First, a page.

The bwin Grand Slam of Darts is under way and, while we’re obviously biased, we’ve also seen plenty in the data to suggest that we’ll be in for a real spectacle.
In the graphic below we’ve crunched the numbers from all of 2016’s ranked tournaments – and the past iterations of the Grand Slam itself – to spell out why this is an event you won’t want to miss.
You’ll see the highest average scores of any ranked tournament
We went back over the seven ranked tournaments last year and totted up every competitor’s best average score, only to find that the Grand Slam of Darts topped them all. The average best score of all the players involved was 99.1 – comfortably ahead of the next-best 96.2 at the UK Open – and also saw the highest share of players getting into treble figures.
The latter stages are closer than any other
We then focused our attention on the knockout stages – specifically the last 16 onwards, which is a stage that all seven of the ranked tournaments have in common. Here we found that the Grand Slam of Darts sees the smallest average gap between the winning and losing scores: just 4.32 points typically separates the two players. We’re therefore looking forward to some nail-biting action in the knockout rounds.
It has the highest percentage of players with a checkout of 100 or more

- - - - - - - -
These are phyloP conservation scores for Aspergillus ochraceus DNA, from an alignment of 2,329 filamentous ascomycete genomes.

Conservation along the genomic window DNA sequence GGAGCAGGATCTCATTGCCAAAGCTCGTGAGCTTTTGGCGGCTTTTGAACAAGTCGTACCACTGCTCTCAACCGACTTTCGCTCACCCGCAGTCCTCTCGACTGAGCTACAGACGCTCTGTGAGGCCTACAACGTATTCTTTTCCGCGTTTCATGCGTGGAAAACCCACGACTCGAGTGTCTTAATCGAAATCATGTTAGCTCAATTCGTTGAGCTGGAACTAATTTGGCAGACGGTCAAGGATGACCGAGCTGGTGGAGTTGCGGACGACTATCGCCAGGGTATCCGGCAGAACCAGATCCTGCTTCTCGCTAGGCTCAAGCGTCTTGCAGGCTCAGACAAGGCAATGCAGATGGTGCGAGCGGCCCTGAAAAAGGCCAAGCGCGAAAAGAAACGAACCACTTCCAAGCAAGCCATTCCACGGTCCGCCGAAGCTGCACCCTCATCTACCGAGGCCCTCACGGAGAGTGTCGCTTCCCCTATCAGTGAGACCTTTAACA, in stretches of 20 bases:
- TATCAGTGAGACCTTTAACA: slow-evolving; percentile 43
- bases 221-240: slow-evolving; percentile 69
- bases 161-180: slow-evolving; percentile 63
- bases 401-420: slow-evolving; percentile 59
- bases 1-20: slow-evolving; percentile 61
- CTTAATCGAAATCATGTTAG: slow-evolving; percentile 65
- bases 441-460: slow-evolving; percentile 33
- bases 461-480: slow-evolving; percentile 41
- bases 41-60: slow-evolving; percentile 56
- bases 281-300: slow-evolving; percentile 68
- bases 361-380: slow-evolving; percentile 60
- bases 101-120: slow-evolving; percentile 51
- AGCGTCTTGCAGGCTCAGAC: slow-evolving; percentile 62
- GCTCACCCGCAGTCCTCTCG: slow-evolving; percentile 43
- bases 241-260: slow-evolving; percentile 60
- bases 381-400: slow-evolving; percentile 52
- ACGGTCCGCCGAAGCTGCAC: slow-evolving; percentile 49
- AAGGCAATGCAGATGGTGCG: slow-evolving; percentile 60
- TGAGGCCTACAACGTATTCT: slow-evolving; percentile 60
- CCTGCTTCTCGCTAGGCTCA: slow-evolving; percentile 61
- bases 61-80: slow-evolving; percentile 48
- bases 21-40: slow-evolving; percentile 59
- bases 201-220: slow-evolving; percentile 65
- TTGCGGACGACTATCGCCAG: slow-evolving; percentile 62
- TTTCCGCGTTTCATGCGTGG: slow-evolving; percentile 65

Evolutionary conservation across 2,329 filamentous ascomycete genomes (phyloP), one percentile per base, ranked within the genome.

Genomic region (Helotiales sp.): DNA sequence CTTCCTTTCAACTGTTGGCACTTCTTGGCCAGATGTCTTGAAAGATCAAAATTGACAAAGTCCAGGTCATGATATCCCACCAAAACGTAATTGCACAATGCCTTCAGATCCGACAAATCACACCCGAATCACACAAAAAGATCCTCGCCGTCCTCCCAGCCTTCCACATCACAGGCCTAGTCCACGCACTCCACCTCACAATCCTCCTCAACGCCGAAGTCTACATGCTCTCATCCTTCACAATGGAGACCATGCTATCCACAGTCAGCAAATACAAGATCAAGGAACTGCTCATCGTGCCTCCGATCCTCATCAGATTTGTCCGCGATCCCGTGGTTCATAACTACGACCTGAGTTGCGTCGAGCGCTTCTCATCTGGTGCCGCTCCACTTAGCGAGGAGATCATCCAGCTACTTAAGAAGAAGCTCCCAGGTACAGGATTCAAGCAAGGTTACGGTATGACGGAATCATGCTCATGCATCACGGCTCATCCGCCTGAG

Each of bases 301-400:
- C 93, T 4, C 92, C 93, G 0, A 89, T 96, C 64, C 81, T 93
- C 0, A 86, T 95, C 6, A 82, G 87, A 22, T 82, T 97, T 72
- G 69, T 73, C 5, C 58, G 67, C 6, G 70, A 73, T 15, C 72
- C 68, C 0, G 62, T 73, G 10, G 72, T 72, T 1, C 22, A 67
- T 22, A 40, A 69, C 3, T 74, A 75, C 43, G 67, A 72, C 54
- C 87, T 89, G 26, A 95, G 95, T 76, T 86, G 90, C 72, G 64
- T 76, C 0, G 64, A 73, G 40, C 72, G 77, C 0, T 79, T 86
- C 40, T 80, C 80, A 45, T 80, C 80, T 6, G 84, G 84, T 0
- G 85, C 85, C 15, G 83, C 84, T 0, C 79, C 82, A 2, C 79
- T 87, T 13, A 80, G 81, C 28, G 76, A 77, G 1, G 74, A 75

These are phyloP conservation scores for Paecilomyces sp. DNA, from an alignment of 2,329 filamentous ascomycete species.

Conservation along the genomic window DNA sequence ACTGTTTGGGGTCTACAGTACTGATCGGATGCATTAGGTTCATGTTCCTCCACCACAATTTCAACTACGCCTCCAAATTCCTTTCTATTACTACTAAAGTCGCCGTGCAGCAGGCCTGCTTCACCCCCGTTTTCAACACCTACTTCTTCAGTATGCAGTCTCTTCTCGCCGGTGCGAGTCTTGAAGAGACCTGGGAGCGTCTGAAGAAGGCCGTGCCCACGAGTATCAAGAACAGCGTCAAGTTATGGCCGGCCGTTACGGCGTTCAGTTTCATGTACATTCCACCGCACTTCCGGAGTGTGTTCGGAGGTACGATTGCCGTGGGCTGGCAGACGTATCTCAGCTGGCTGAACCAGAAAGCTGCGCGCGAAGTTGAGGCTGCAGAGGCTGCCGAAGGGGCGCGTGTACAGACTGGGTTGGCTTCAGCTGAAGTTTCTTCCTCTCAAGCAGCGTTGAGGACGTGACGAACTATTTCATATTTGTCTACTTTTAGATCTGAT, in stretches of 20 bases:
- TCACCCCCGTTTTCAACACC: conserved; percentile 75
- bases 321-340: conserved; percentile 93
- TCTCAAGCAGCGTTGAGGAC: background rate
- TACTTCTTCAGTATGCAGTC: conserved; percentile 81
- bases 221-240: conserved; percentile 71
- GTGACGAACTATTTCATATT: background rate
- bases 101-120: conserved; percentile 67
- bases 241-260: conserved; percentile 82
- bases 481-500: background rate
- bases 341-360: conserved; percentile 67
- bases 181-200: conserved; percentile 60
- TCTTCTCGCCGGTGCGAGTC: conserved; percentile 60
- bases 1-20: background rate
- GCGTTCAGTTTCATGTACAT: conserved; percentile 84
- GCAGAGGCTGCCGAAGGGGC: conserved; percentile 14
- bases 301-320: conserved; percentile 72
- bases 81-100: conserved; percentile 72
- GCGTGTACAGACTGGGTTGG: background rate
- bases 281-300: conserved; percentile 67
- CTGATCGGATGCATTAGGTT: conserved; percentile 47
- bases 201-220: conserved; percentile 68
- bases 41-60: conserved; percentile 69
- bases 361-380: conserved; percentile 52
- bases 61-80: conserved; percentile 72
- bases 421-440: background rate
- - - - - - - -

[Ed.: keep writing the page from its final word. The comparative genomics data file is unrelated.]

The quality of play extends to checkouts too, with three quarters of players registering a checkout of at least 100 in last year’s competition. Michael van Gerwen, the winner of the last two Grand Slams, registered a 170 checkout in both of his victories, with English duo Robbie Green and Dave Chisnall also managing this in 2015.
Who should you watch out for?
We also looked back at the history of the Grand Slam of Darts for any interesting patterns that might have an influence on this year’s competition. Groups A and E, where the top two seeds are drawn, have accounted for nine of the past 10 winners, with Raymond van Barneveld’s triumph from Group H in 2012 the sole exception, so this is definitely a tournament that the favourites usually dominate. This year that means both Michael van Gerwen and Peter Wright should be attracting plenty of money from punters.
You should almost certainly be looking to back one of the group winners in the knockout stages, with all 10 champions having topped their groups, along with seven of the 10 runners-up. It is probably wise to avoid anyone coming out of groups B and D, which have only produced one finalist each in the competition’s history. That does not bode well for van Barneveld’s attempt to secure a second Grand Slam trophy, or Northern Irish fourth seed Daryl Gurney.
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